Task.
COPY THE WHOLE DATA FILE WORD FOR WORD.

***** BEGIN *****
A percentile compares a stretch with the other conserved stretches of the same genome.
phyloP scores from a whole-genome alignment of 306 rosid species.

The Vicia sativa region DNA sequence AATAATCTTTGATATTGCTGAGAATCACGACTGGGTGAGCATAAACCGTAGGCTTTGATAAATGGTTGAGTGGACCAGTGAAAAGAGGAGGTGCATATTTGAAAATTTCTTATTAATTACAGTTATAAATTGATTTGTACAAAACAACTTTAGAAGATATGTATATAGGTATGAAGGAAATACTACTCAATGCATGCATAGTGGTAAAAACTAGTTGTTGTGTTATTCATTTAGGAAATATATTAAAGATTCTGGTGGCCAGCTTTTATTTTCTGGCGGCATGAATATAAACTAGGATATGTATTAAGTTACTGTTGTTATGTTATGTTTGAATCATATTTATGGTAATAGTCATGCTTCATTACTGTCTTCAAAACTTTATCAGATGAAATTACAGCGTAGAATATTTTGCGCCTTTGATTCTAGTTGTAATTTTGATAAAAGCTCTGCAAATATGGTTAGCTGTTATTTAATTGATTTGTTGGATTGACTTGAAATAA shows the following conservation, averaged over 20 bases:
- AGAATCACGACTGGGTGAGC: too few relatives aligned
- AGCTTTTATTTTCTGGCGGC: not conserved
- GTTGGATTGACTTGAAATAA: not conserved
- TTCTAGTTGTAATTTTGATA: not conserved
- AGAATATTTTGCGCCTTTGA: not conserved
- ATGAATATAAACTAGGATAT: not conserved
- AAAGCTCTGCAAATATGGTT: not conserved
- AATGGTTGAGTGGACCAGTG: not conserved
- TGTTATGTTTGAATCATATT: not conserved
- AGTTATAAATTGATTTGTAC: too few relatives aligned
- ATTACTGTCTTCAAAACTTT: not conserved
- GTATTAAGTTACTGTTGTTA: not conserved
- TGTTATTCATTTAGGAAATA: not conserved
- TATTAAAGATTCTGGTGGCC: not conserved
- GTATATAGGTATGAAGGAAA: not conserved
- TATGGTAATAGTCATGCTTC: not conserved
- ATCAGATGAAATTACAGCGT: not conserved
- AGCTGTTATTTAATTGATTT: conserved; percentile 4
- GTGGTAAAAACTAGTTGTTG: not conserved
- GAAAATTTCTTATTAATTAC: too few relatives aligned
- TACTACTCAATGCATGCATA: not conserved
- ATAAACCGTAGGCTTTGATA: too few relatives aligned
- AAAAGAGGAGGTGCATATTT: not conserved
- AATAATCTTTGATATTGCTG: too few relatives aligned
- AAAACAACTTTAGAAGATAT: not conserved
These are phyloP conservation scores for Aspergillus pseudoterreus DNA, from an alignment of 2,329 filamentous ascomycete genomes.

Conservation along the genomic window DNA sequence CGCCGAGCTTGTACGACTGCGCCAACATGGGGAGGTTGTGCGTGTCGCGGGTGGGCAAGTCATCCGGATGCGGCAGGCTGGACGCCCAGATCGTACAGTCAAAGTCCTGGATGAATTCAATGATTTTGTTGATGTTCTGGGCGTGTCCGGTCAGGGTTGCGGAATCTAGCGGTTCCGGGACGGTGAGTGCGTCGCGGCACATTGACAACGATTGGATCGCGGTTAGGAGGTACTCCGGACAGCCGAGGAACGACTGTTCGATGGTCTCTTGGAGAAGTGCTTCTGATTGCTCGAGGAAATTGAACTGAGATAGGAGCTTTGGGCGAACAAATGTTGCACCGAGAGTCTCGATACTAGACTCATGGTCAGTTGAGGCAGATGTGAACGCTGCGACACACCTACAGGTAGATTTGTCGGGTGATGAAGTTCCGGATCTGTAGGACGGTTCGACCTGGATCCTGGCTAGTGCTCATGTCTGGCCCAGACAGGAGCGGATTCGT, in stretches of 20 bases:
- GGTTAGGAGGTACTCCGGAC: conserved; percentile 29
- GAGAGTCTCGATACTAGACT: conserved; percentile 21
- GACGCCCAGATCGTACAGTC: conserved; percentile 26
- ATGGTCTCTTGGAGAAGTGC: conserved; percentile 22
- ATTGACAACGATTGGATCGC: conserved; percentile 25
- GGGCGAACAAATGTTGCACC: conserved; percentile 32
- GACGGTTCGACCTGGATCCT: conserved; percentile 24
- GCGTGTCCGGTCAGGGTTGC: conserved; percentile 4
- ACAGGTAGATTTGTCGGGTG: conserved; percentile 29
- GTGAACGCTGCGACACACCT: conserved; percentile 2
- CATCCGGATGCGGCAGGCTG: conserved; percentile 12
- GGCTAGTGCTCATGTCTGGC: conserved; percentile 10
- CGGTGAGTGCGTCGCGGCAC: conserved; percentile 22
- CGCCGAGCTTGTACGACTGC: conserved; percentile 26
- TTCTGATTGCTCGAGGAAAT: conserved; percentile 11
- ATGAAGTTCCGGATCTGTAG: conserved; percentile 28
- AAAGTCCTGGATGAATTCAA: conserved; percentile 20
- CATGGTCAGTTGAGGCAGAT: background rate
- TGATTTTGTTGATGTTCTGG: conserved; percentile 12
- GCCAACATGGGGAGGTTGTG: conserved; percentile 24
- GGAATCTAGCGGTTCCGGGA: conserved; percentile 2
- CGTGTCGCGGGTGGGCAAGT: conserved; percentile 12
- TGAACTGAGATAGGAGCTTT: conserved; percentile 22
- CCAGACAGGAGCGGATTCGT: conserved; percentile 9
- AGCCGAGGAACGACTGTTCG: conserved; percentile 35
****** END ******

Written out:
A percentile compares a stretch with the other conserved stretches of the same genome.
phyloP scores from a whole-genome alignment of 306 rosid species.

The Vicia sativa region DNA sequence AATAATCTTTGATATTGCTGAGAATCACGACTGGGTGAGCATAAACCGTAGGCTTTGATAAATGGTTGAGTGGACCAGTGAAAAGAGGAGGTGCATATTTGAAAATTTCTTATTAATTACAGTTATAAATTGATTTGTACAAAACAACTTTAGAAGATATGTATATAGGTATGAAGGAAATACTACTCAATGCATGCATAGTGGTAAAAACTAGTTGTTGTGTTATTCATTTAGGAAATATATTAAAGATTCTGGTGGCCAGCTTTTATTTTCTGGCGGCATGAATATAAACTAGGATATGTATTAAGTTACTGTTGTTATGTTATGTTTGAATCATATTTATGGTAATAGTCATGCTTCATTACTGTCTTCAAAACTTTATCAGATGAAATTACAGCGTAGAATATTTTGCGCCTTTGATTCTAGTTGTAATTTTGATAAAAGCTCTGCAAATATGGTTAGCTGTTATTTAATTGATTTGTTGGATTGACTTGAAATAA shows the following conservation, averaged over 20 bases:
- AGAATCACGACTGGGTGAGC: too few relatives aligned
- AGCTTTTATTTTCTGGCGGC: not conserved
- GTTGGATTGACTTGAAATAA: not conserved
- TTCTAGTTGTAATTTTGATA: not conserved
- AGAATATTTTGCGCCTTTGA: not conserved
- ATGAATATAAACTAGGATAT: not conserved
- AAAGCTCTGCAAATATGGTT: not conserved
- AATGGTTGAGTGGACCAGTG: not conserved
- TGTTATGTTTGAATCATATT: not conserved
- AGTTATAAATTGATTTGTAC: too few relatives aligned
- ATTACTGTCTTCAAAACTTT: not conserved
- GTATTAAGTTACTGTTGTTA: not conserved
- TGTTATTCATTTAGGAAATA: not conserved
- TATTAAAGATTCTGGTGGCC: not conserved
- GTATATAGGTATGAAGGAAA: not conserved
- TATGGTAATAGTCATGCTTC: not conserved
- ATCAGATGAAATTACAGCGT: not conserved
- AGCTGTTATTTAATTGATTT: conserved; percentile 4
- GTGGTAAAAACTAGTTGTTG: not conserved
- GAAAATTTCTTATTAATTAC: too few relatives aligned
- TACTACTCAATGCATGCATA: not conserved
- ATAAACCGTAGGCTTTGATA: too few relatives aligned
- AAAAGAGGAGGTGCATATTT: not conserved
- AATAATCTTTGATATTGCTG: too few relatives aligned
- AAAACAACTTTAGAAGATAT: not conserved
These are phyloP conservation scores for Aspergillus pseudoterreus DNA, from an alignment of 2,329 filamentous ascomycete genomes.

Conservation along the genomic window DNA sequence CGCCGAGCTTGTACGACTGCGCCAACATGGGGAGGTTGTGCGTGTCGCGGGTGGGCAAGTCATCCGGATGCGGCAGGCTGGACGCCCAGATCGTACAGTCAAAGTCCTGGATGAATTCAATGATTTTGTTGATGTTCTGGGCGTGTCCGGTCAGGGTTGCGGAATCTAGCGGTTCCGGGACGGTGAGTGCGTCGCGGCACATTGACAACGATTGGATCGCGGTTAGGAGGTACTCCGGACAGCCGAGGAACGACTGTTCGATGGTCTCTTGGAGAAGTGCTTCTGATTGCTCGAGGAAATTGAACTGAGATAGGAGCTTTGGGCGAACAAATGTTGCACCGAGAGTCTCGATACTAGACTCATGGTCAGTTGAGGCAGATGTGAACGCTGCGACACACCTACAGGTAGATTTGTCGGGTGATGAAGTTCCGGATCTGTAGGACGGTTCGACCTGGATCCTGGCTAGTGCTCATGTCTGGCCCAGACAGGAGCGGATTCGT, in stretches of 20 bases:
- GGTTAGGAGGTACTCCGGAC: conserved; percentile 29
- GAGAGTCTCGATACTAGACT: conserved; percentile 21
- GACGCCCAGATCGTACAGTC: conserved; percentile 26
- ATGGTCTCTTGGAGAAGTGC: conserved; percentile 22
- ATTGACAACGATTGGATCGC: conserved; percentile 25
- GGGCGAACAAATGTTGCACC: conserved; percentile 32
- GACGGTTCGACCTGGATCCT: conserved; percentile 24
- GCGTGTCCGGTCAGGGTTGC: conserved; percentile 4
- ACAGGTAGATTTGTCGGGTG: conserved; percentile 29
- GTGAACGCTGCGACACACCT: conserved; percentile 2
- CATCCGGATGCGGCAGGCTG: conserved; percentile 12
- GGCTAGTGCTCATGTCTGGC: conserved; percentile 10
- CGGTGAGTGCGTCGCGGCAC: conserved; percentile 22
- CGCCGAGCTTGTACGACTGC: conserved; percentile 26
- TTCTGATTGCTCGAGGAAAT: conserved; percentile 11
- ATGAAGTTCCGGATCTGTAG: conserved; percentile 28
- AAAGTCCTGGATGAATTCAA: conserved; percentile 20
- CATGGTCAGTTGAGGCAGAT: background rate
- TGATTTTGTTGATGTTCTGG: conserved; percentile 12
- GCCAACATGGGGAGGTTGTG: conserved; percentile 24
- GGAATCTAGCGGTTCCGGGA: conserved; percentile 2
- CGTGTCGCGGGTGGGCAAGT: conserved; percentile 12
- TGAACTGAGATAGGAGCTTT: conserved; percentile 22
- CCAGACAGGAGCGGATTCGT: conserved; percentile 9
- AGCCGAGGAACGACTGTTCG: conserved; percentile 35